Cover Story November 2011


Celebrating the cool, classic, cultured and creative

MC Tom Wilken

The fourth British Business Awards (BBA) attracted a record number of entrants across the five categories, with the glittering presentation ceremony on 4 November that raised about ¥3.2mn to support business regeneration and capacity-building in Tohoku.

The evening began with a video production by Custom Media—publishers of BCCJ ACUMEN—that featured pillars of this quintessentially British event: cool, classic, cultured and creative products and people.

This year will go down as one of the most testing for the British Chamber of Commerce in Japan (BCCJ), which organises the annual awards, and the UK firms that operate here, and Ambassador David Warren was full of praise for the way in which the British community had responded to the 11 March disasters.

“All of us here tonight have lived through a difficult and traumatic year in Japan”, he said in his address to more than 150 guests. “And all of us have been humbled by the resilience of the Japanese people. We know that Japan will recover, and we will be with her all the way as she does so.

“I would like to thank, on behalf of the embassy, the chamber for all that it has done and for being a beacon of calmness in the immediate aftermath of the disasters”, he said. “You have played such a committed part and an active part in the reconstruction effort, and we are all extremely grateful for that”.

Guests enjoyed a classic British menu.

The ambassador said he had been struck by the speed with which people had begun to recover from the “extraordinary psychological shock” of the triple disaster and how they had wanted to re-engage so soon after. He emphasised the importance of the work being undertaken by the BCCJ and the British Embassy Tokyo, as well as the related activities they expected to carry out in the months and years ahead.

The reception began with guests sampling an excellent British sparkling wine provided by the UK’s oldest wine and spirit merchant, Berry Bros. & Rudd. Setting the tone for the evening, the Nyetimber is from West Sussex.

The guests were treated to a stirring rendition of tunes by the Tokyo Pipe Band, resplendent in their full Scottish regalia. A lone band member then piped the head table to their seats, thereby formally starting the evening’s proceedings, overseen by Master of Ceremonies Tom Wilken.

Once all had been seated, the microphone was turned over to Michael Di Stasio, producer of Rock Challenge Japan (RCJ), which will be staged in Shinjuku in February. An initiative to engage young people in dance, music and performance, RCJ has been held here annually since 2006. Its forthcoming theme will be “Healing through the Arts”.

The Austrian Ballet School performed.

One of the dance groups that will be performing at the February event is the Austrian Ballet School, who provided guests with a preview of their routine. A fusion of ballet with modern rhythms and moves, it featured nine girls and a boy in dazzling red-and-white outfits performing tightly choreographed steps with strong Japanese undertones.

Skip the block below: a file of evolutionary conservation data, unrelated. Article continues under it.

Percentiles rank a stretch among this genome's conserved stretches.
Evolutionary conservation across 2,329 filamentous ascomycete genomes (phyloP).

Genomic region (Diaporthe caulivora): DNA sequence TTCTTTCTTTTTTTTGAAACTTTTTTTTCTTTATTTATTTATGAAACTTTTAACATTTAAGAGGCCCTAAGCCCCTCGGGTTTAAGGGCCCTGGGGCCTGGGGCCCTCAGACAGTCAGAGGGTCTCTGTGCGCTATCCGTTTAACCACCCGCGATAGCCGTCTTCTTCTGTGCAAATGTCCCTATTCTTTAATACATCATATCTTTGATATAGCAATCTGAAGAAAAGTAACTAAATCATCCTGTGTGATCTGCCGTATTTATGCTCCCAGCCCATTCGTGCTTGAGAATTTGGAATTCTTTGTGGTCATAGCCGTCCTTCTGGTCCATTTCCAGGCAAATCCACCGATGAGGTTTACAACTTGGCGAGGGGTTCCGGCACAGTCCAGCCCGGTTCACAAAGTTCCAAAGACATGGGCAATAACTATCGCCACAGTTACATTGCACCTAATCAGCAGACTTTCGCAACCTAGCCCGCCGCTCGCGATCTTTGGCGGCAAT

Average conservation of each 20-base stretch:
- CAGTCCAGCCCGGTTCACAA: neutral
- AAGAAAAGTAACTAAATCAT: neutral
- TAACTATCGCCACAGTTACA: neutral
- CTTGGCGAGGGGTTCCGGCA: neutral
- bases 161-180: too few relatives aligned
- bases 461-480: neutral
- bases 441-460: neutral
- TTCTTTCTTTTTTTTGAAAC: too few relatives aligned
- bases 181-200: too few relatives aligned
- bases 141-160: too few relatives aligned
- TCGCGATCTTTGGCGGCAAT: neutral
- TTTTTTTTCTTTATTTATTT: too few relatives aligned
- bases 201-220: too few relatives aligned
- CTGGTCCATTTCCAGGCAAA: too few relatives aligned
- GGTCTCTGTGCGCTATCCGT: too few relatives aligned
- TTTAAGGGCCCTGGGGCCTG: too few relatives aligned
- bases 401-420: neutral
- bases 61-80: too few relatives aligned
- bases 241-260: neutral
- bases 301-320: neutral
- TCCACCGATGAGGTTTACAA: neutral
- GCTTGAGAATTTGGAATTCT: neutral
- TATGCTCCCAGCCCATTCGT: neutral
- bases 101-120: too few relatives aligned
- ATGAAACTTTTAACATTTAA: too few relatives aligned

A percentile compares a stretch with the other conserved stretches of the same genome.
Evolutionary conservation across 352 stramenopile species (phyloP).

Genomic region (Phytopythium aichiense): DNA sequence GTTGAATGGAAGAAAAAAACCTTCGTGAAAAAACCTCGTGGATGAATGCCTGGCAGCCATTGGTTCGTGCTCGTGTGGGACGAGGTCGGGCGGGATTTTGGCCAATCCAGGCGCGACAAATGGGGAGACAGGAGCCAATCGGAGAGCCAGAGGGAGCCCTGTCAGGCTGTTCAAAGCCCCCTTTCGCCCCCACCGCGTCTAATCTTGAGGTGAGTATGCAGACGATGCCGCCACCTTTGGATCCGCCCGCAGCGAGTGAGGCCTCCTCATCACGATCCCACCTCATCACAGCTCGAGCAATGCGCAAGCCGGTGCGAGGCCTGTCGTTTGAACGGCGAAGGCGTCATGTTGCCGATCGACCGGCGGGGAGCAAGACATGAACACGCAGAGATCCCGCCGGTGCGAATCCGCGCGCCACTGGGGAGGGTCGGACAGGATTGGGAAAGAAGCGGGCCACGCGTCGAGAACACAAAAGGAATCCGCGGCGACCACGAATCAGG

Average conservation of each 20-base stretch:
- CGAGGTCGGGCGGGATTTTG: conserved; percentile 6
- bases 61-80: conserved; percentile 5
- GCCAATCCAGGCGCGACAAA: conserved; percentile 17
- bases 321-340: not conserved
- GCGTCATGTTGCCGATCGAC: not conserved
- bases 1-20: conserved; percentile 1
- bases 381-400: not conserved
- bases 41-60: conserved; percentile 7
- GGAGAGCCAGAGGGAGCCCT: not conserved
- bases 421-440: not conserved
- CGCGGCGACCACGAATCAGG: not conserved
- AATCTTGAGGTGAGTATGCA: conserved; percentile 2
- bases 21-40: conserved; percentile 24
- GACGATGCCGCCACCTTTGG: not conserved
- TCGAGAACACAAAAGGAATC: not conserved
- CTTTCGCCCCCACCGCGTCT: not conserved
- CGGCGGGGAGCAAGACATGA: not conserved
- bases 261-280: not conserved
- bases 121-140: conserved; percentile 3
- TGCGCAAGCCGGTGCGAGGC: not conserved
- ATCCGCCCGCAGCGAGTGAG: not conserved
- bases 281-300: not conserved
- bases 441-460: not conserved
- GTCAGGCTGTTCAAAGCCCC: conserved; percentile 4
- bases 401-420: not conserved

The meal was then served, with each table receiving a bottle of fine Scottish whisky—such as a 14-year-old Arran single malt—and Royal Deeside water provided by Whisk-e.

The menu for the evening was created by the executive chef of the ANA InterContinental Tokyo, Jean-Marie Pougnet, who incorporated some of the much-loved delicacies of the British Isles.

Representing Wales was a heart-warming leek and potato soup served with laver bread, while Scotland offered its grilled salmon with asparagus, smoked tomato jam and lentil vinaigrette. A taste of England came in the form of traditional roast beef and Yorkshire pudding, potato gratin and seasonal vegetables with horseradish sauce. Northern Ireland was to thank for the curd cake and blackberry sorbet.

Entertained by The Terrific Trio—performing classical tunes on piano, violin and cello—diners were able to admire a sparkling Range Rover Vogue and the eye-catching new Jaguar XJ parked at the front of the room. Guests were also regularly encouraged to step out into the lobby to attach their names and bids to items being offered in the silent auction, the proceeds of which will go to the Tohoku region.

The Terrific Trio on piano, violin and cello.

Articles in the silent auction included an extra-large rugby shirt signed by members of the England rugby team; a baseball cap signed by British Formula 1 stars Jenson Button and Lewis Hamilton; a two-day trip to Kyoto with Walk Japan; and stays at some of the top local hotels including the Shangri-La, Mandarin Oriental, Tokyo, Conrad Tokyo, Peninsula Tokyo, Grand Hyatt and the Hilton.

The auction included copies of the book Mrs. Moneypenny: E-Mail from Tokyo, a special edition published in support of the Japan Society Tohoku Earthquake Relief Fund and signed by the author, who was the evening’s guest speaker.

As well as being a columnist for the Financial Times and star of Channel 4’s Superscrimpers, Mrs Moneypenny explained how she finds time to fly a plane, raise three boys—she calls them “cost-centres”—and look after a golf-mad Australian husband.

Artists Hironori Katagiri and Kate Thomson. PHOTOS: JEREMY SUTTON-HIBBERT

A resident of Tokyo between 1998 and 2000, when she worked for a Dutch bank, Mrs Moneypenny said Japan holds some “extraordinary memories”—including the length of time required to get from Narita International Airport to Tokyo, and the comfort of heated toilet seats.

“I have been profoundly affected by what happened here on 11 March”, she said, adding that it had inspired her to publish all her columns in one book and donate the proceeds to Tohoku relief.

The volume tells about the time she was in a love hotel, where she found a notice in English above the hair drier that said: “This drier is only for drying hair”. Then there was the time when, in the same love hotel, her husband had been able to find the only golf show amid the many porn channels on TV.